The voice of Joost, a Dutch curator is to be found through his letters to his partner Han, whilst the police agent gives us his fragmented and increasingly surreal and disorientated reports on the pursuit of the stolen painting: – his voice reflecting a melancholic dissolution of purpose with the coming of the new world attached to an obstinate refusal to adapt. They intersect and drive on a narrative that also includes the plotters behind the painting’s appropriation and planned sale, the painter commissioned to make copies of the artwork and the young artists caught up in the artists’ – Ivan Manasek – circle.
The writing is smart, and beautiful – the eye of the aficianado is present in some of the discourse particularly relating to the artwork itself – discussion of codes reflects an interest in the theorists of postructuralism – but it is an effect expressed elegantly: the eliptical nature of the figurine depicted possesses a discombobulating effect on artists observing it – is it an ascension or a descent being portrayed? – the ambiguity is clearly intentional – with Ivan the artist being consumed by it’s nature as he works on the copy.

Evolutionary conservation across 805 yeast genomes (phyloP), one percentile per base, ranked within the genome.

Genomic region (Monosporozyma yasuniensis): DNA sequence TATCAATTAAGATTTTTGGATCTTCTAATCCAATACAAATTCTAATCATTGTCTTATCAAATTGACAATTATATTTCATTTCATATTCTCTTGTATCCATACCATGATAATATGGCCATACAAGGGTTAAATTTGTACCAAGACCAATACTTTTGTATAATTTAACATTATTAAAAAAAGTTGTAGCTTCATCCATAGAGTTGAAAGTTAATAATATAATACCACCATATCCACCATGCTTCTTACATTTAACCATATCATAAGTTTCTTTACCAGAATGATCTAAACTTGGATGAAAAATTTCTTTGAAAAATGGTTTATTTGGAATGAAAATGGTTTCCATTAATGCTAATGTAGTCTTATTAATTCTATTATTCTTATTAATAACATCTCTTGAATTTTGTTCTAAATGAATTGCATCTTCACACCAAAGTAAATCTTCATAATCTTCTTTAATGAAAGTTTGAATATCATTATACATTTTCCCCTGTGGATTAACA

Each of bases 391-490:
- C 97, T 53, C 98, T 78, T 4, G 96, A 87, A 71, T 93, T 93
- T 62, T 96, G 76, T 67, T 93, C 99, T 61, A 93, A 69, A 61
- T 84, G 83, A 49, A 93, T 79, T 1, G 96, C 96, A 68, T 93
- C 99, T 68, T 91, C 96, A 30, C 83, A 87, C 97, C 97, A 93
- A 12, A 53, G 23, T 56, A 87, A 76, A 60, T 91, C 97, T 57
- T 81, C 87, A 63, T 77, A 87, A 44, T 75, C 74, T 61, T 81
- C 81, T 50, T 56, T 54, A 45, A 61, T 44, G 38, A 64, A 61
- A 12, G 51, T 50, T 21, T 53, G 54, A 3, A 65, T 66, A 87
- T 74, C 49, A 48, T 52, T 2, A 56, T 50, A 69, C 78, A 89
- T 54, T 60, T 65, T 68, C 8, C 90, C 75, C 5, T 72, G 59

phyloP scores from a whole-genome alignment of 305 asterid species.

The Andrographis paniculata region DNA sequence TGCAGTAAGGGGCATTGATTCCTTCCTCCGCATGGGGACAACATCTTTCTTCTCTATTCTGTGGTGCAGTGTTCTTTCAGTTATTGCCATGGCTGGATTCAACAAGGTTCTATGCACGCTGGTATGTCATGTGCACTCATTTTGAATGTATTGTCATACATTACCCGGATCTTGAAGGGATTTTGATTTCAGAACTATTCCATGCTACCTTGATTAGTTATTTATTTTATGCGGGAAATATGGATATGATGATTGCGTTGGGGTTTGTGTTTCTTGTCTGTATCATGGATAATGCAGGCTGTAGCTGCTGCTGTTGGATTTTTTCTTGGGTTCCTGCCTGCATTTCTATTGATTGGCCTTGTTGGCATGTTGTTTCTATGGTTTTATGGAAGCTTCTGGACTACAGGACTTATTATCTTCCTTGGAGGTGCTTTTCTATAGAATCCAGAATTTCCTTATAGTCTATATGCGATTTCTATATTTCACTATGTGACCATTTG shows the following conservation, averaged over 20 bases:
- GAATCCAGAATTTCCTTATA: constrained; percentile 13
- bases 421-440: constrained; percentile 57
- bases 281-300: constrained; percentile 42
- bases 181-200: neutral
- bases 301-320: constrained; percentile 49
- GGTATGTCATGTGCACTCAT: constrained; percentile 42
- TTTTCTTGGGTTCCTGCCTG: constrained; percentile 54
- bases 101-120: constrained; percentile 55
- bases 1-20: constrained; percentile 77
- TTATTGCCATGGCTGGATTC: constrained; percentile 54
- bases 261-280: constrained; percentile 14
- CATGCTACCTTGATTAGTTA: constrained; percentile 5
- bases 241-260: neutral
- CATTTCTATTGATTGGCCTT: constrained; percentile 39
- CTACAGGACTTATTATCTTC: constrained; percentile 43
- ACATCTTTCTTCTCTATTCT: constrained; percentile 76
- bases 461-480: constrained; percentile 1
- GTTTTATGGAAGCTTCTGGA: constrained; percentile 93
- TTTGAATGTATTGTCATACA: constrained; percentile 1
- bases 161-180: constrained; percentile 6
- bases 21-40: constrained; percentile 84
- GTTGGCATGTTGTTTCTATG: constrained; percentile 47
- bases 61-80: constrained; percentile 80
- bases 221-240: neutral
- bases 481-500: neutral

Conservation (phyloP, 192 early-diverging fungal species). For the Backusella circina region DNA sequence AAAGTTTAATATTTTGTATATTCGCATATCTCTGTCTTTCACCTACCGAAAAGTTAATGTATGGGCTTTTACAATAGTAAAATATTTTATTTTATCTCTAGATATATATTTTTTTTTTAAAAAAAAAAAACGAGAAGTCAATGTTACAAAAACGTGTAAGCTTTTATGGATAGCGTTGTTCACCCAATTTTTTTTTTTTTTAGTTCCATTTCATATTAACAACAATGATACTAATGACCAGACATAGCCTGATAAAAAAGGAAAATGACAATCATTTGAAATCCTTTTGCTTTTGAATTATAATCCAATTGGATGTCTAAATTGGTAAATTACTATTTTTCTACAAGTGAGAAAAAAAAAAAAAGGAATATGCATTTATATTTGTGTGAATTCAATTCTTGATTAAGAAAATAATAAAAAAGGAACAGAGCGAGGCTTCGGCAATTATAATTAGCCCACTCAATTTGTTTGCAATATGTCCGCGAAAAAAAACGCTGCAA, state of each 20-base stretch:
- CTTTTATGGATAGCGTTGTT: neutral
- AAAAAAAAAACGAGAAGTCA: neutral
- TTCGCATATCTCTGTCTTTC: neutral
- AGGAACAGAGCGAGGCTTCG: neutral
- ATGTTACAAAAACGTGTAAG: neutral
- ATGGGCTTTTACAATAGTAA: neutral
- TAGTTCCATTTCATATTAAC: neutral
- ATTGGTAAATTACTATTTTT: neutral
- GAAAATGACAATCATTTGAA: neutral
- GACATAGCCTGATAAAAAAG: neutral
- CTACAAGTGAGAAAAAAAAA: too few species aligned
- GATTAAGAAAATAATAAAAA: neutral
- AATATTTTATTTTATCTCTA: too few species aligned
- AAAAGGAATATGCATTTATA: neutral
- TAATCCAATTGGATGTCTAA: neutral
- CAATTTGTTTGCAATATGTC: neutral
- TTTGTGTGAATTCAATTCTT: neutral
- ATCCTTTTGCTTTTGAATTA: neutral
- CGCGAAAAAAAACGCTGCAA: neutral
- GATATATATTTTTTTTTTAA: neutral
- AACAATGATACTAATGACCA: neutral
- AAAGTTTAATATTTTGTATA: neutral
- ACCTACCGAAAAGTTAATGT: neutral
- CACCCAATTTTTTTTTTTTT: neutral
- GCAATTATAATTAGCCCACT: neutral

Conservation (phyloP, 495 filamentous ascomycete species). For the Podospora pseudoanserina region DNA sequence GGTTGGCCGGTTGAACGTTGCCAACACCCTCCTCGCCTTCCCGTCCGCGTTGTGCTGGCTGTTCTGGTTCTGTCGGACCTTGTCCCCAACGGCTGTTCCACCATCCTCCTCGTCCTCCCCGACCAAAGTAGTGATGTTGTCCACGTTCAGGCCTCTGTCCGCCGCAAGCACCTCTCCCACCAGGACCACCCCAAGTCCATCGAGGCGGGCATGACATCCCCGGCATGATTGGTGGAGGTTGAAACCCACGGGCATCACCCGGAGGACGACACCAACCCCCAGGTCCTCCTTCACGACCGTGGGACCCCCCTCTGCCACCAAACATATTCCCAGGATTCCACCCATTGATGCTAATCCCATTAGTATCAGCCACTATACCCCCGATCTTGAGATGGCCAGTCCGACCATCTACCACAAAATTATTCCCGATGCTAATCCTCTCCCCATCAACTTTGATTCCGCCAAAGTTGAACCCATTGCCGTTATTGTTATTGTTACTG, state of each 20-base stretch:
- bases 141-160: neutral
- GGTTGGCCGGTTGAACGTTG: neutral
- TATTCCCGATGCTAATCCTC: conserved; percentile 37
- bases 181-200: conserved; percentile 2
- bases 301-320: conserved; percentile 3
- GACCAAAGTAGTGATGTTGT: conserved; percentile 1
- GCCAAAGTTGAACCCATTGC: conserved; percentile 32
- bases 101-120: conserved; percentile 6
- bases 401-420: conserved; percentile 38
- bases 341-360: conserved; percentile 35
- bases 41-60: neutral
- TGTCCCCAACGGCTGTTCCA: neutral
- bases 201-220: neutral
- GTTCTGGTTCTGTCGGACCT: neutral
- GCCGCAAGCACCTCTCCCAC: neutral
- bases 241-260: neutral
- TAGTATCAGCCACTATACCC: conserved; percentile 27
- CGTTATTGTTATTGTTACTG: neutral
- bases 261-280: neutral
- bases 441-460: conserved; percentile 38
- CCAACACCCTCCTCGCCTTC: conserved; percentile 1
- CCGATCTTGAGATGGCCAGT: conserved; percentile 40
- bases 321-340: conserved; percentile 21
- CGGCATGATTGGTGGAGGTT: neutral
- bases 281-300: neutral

Have no fear of being caught up in inaccessible pretension that can befall certain writers who are obsessed with a peculiar theorist, the book is very readable and engaging early on. Stylistically, the use of the present tense in introductions of each new character lent to me a distancing effect affect at first, akin to a surface documentation of a series of facts, but as each segment of narrative continues and oscillates with the other characters the perspective flourishes for the reader. What has begun as a remote style in it’s brief hop between viewpoints takes on a greater intimacy as the novel develops. The switch between this third person narrative and the letters of Joost, or the reports by the police agent, work wonderfully well in providing necessary thrust and depth to this mosaic of a human portrait in uncertain flux during this time. They provide alternative perspectives to this story we have otherwise been more conventionally following through Anton, Nick and the rest.
It is Anton who provides the explanation of the titular reference: he discusses the fate of a Soviet Cosmonaut who is stranded in space – as he was sent up before the collapse of the USSR, now there is no state for him to come down to – a sentiment that sums up the main theme of the book the idea of human disconnection, struggling for transcendence in a febrile, yet fragile world. And it was fascinating to read – as much as the human component I as much enjoyed the sense of place – the character of early 90’s Prague and Amsterdam was evoked with a plausible authenticity that swallowed my imagination whole and I look forward to delving into more of McCarthy’s work.